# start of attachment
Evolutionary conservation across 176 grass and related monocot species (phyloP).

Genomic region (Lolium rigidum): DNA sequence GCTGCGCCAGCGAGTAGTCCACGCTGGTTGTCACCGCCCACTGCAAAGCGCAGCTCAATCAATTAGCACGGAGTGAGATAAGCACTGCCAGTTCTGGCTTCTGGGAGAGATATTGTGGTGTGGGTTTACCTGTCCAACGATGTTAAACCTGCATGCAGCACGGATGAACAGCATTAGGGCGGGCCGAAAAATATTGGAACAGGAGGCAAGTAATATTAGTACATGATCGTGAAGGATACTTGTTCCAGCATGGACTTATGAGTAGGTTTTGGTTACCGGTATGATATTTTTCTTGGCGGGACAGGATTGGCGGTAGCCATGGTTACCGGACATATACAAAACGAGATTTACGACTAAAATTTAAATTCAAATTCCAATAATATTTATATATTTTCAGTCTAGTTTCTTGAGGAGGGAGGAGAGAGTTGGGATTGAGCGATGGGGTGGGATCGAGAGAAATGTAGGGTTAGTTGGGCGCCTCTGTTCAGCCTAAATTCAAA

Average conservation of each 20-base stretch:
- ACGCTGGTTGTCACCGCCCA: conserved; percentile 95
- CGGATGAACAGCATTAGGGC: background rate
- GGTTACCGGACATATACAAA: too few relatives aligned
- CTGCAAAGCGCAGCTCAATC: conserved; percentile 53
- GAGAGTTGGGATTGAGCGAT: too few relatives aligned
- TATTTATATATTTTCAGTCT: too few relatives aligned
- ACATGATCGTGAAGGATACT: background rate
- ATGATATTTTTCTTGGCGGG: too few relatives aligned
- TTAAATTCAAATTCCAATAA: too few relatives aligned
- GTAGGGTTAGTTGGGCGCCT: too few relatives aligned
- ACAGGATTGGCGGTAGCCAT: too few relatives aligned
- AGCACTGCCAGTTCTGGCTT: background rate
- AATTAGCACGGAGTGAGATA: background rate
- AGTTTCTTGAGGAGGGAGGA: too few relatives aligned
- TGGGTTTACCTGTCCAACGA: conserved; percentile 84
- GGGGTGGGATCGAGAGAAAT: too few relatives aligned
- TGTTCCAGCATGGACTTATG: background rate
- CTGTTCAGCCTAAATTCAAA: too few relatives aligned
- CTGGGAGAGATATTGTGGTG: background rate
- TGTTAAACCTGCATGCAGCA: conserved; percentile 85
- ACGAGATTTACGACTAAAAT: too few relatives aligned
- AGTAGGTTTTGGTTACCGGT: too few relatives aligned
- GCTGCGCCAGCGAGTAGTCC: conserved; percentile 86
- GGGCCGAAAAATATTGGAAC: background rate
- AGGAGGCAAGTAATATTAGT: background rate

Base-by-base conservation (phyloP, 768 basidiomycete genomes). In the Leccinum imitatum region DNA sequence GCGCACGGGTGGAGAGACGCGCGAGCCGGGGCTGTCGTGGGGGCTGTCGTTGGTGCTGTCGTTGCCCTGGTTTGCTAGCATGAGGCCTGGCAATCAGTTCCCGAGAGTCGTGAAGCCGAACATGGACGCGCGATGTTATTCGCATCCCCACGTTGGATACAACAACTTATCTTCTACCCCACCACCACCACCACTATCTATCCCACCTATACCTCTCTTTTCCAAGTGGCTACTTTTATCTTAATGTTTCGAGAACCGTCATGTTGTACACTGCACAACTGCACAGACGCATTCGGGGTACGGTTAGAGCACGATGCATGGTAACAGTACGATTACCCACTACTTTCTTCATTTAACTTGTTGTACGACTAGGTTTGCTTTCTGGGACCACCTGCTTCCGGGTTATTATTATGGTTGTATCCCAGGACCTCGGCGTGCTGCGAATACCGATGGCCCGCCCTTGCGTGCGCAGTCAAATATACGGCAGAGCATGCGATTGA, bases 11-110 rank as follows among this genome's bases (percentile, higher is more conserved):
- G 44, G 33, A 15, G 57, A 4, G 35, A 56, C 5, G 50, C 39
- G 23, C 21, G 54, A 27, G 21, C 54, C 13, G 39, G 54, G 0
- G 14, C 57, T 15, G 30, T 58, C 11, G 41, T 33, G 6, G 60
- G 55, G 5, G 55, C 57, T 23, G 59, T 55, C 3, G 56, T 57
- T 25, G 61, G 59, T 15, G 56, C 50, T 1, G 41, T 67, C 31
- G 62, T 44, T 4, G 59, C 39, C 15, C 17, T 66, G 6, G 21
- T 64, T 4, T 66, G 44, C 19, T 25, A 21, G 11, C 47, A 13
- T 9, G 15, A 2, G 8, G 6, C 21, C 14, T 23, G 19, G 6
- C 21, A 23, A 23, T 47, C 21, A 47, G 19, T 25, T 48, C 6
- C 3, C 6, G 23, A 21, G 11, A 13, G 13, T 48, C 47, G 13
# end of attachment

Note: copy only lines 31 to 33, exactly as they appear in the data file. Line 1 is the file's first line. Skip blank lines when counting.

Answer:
- G 23, C 21, G 54, A 27, G 21, C 54, C 13, G 39, G 54, G 0
- G 14, C 57, T 15, G 30, T 58, C 11, G 41, T 33, G 6, G 60
- G 55, G 5, G 55, C 57, T 23, G 59, T 55, C 3, G 56, T 57